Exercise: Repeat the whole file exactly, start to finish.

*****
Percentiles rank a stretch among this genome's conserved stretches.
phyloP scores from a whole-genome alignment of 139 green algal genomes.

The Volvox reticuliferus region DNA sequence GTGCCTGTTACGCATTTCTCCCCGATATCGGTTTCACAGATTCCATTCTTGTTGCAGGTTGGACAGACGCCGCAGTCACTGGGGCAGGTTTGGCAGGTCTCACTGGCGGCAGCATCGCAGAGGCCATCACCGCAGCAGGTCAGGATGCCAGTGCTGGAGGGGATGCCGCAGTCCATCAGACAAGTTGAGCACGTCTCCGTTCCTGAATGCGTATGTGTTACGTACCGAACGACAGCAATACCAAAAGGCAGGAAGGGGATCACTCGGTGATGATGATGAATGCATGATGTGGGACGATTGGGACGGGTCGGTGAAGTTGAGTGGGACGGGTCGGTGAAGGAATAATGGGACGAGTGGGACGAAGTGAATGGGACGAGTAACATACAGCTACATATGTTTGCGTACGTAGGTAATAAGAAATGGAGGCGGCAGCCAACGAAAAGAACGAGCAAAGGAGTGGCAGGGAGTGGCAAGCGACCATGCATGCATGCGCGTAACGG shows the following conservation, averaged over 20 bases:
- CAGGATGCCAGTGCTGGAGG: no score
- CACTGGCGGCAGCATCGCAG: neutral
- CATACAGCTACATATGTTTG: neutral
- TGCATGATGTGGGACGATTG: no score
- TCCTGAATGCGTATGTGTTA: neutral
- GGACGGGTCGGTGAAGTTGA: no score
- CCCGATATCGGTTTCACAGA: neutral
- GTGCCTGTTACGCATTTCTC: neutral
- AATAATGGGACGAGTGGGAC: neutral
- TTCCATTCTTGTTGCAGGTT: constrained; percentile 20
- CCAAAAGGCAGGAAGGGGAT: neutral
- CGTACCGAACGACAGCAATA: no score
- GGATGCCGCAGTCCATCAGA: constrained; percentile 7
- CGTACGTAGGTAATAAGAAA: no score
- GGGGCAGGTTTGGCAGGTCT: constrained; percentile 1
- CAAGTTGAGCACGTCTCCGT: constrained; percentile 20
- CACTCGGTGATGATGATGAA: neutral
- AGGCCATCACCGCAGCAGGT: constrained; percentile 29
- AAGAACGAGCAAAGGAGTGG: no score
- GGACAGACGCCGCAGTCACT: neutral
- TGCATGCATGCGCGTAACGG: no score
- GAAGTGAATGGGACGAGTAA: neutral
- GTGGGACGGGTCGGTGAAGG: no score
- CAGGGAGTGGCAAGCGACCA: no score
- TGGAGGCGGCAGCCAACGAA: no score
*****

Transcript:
Percentiles rank a stretch among this genome's conserved stretches.
phyloP scores from a whole-genome alignment of 139 green algal genomes.

The Volvox reticuliferus region DNA sequence GTGCCTGTTACGCATTTCTCCCCGATATCGGTTTCACAGATTCCATTCTTGTTGCAGGTTGGACAGACGCCGCAGTCACTGGGGCAGGTTTGGCAGGTCTCACTGGCGGCAGCATCGCAGAGGCCATCACCGCAGCAGGTCAGGATGCCAGTGCTGGAGGGGATGCCGCAGTCCATCAGACAAGTTGAGCACGTCTCCGTTCCTGAATGCGTATGTGTTACGTACCGAACGACAGCAATACCAAAAGGCAGGAAGGGGATCACTCGGTGATGATGATGAATGCATGATGTGGGACGATTGGGACGGGTCGGTGAAGTTGAGTGGGACGGGTCGGTGAAGGAATAATGGGACGAGTGGGACGAAGTGAATGGGACGAGTAACATACAGCTACATATGTTTGCGTACGTAGGTAATAAGAAATGGAGGCGGCAGCCAACGAAAAGAACGAGCAAAGGAGTGGCAGGGAGTGGCAAGCGACCATGCATGCATGCGCGTAACGG shows the following conservation, averaged over 20 bases:
- CAGGATGCCAGTGCTGGAGG: no score
- CACTGGCGGCAGCATCGCAG: neutral
- CATACAGCTACATATGTTTG: neutral
- TGCATGATGTGGGACGATTG: no score
- TCCTGAATGCGTATGTGTTA: neutral
- GGACGGGTCGGTGAAGTTGA: no score
- CCCGATATCGGTTTCACAGA: neutral
- GTGCCTGTTACGCATTTCTC: neutral
- AATAATGGGACGAGTGGGAC: neutral
- TTCCATTCTTGTTGCAGGTT: constrained; percentile 20
- CCAAAAGGCAGGAAGGGGAT: neutral
- CGTACCGAACGACAGCAATA: no score
- GGATGCCGCAGTCCATCAGA: constrained; percentile 7
- CGTACGTAGGTAATAAGAAA: no score
- GGGGCAGGTTTGGCAGGTCT: constrained; percentile 1
- CAAGTTGAGCACGTCTCCGT: constrained; percentile 20
- CACTCGGTGATGATGATGAA: neutral
- AGGCCATCACCGCAGCAGGT: constrained; percentile 29
- AAGAACGAGCAAAGGAGTGG: no score
- GGACAGACGCCGCAGTCACT: neutral
- TGCATGCATGCGCGTAACGG: no score
- GAAGTGAATGGGACGAGTAA: neutral
- GTGGGACGGGTCGGTGAAGG: no score
- CAGGGAGTGGCAAGCGACCA: no score
- TGGAGGCGGCAGCCAACGAA: no score